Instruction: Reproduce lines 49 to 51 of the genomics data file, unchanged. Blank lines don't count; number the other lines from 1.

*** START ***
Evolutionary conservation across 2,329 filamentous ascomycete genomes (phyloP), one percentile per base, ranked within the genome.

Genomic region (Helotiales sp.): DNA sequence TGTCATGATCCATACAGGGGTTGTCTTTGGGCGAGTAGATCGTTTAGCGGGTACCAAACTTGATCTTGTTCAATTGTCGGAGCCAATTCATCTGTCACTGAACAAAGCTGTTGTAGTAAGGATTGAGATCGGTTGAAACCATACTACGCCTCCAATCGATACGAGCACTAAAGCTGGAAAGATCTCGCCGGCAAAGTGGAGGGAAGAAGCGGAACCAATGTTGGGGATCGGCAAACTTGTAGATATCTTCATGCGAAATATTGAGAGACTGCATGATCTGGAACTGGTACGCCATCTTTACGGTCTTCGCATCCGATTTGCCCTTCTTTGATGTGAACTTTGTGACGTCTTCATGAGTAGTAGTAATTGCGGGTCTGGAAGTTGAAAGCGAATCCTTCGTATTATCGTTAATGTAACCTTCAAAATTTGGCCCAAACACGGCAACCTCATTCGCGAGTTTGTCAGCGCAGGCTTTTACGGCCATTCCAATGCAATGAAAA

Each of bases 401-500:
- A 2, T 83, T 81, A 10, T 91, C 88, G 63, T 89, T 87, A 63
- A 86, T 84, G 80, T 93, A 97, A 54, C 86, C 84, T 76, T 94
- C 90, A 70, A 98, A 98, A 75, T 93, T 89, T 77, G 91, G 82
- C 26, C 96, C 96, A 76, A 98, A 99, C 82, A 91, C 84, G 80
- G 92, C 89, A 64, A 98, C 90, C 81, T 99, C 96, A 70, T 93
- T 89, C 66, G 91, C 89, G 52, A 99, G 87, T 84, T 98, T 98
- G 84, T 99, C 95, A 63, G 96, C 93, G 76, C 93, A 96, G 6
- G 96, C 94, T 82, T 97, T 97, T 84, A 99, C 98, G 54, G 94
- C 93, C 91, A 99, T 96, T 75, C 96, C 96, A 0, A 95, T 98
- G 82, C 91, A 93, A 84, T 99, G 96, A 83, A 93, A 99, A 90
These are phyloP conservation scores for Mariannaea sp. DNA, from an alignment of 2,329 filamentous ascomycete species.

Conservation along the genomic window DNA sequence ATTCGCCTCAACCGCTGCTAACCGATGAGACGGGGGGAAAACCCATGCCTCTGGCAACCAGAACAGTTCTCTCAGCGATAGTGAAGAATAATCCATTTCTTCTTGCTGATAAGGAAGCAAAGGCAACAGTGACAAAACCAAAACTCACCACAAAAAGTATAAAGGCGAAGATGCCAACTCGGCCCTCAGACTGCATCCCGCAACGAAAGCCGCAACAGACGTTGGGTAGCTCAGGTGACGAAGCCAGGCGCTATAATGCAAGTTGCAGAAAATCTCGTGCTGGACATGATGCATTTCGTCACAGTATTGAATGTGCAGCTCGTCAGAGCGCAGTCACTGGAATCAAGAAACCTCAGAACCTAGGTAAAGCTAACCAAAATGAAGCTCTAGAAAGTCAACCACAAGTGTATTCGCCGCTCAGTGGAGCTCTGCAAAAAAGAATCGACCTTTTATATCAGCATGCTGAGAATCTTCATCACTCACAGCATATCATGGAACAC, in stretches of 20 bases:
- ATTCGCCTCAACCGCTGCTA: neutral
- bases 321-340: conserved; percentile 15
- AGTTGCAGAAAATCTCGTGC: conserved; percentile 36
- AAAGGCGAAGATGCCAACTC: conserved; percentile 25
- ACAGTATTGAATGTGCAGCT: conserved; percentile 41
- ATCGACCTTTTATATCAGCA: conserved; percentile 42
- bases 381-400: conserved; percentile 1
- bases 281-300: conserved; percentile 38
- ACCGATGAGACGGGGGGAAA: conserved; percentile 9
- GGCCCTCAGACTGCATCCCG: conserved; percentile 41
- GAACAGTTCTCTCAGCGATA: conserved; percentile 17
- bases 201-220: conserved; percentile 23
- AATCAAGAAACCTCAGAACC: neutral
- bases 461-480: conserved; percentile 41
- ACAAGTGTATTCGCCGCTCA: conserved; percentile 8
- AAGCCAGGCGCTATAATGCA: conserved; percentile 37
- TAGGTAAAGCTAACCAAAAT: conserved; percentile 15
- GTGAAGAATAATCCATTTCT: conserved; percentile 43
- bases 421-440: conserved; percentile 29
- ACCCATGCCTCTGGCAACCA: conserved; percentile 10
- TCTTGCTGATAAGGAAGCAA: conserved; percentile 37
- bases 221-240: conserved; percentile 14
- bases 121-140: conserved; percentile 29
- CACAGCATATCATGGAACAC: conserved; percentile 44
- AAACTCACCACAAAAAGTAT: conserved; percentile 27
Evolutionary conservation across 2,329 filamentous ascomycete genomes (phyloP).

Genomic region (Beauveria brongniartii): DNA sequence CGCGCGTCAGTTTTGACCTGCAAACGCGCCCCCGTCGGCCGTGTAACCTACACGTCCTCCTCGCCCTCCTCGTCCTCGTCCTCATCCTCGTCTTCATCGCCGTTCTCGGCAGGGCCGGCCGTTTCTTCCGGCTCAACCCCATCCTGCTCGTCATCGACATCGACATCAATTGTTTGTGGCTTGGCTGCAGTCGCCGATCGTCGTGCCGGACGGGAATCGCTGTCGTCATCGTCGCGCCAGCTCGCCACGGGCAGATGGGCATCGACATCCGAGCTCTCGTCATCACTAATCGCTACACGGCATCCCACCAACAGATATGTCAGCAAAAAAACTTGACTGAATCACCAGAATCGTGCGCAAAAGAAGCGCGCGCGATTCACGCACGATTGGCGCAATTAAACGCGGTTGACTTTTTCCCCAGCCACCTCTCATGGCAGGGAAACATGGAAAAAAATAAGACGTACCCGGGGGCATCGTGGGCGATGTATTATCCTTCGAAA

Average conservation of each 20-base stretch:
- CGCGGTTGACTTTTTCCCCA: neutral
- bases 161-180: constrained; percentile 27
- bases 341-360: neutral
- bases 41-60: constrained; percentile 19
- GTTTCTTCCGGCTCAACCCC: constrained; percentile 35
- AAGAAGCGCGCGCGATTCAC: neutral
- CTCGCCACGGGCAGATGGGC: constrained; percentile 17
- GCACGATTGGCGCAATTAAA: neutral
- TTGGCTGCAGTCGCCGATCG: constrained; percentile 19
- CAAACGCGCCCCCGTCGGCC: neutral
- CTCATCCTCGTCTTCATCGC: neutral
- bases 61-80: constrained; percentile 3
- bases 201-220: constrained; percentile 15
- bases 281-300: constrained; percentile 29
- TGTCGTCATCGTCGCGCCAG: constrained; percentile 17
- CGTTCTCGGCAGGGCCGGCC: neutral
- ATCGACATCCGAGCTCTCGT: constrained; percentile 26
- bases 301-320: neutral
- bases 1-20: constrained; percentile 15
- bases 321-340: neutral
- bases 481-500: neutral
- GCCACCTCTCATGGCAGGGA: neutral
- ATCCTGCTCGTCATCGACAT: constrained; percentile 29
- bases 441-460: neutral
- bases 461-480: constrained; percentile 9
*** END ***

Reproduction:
- AAGAAGCGCGCGCGATTCAC: neutral
- CTCGCCACGGGCAGATGGGC: constrained; percentile 17
- GCACGATTGGCGCAATTAAA: neutral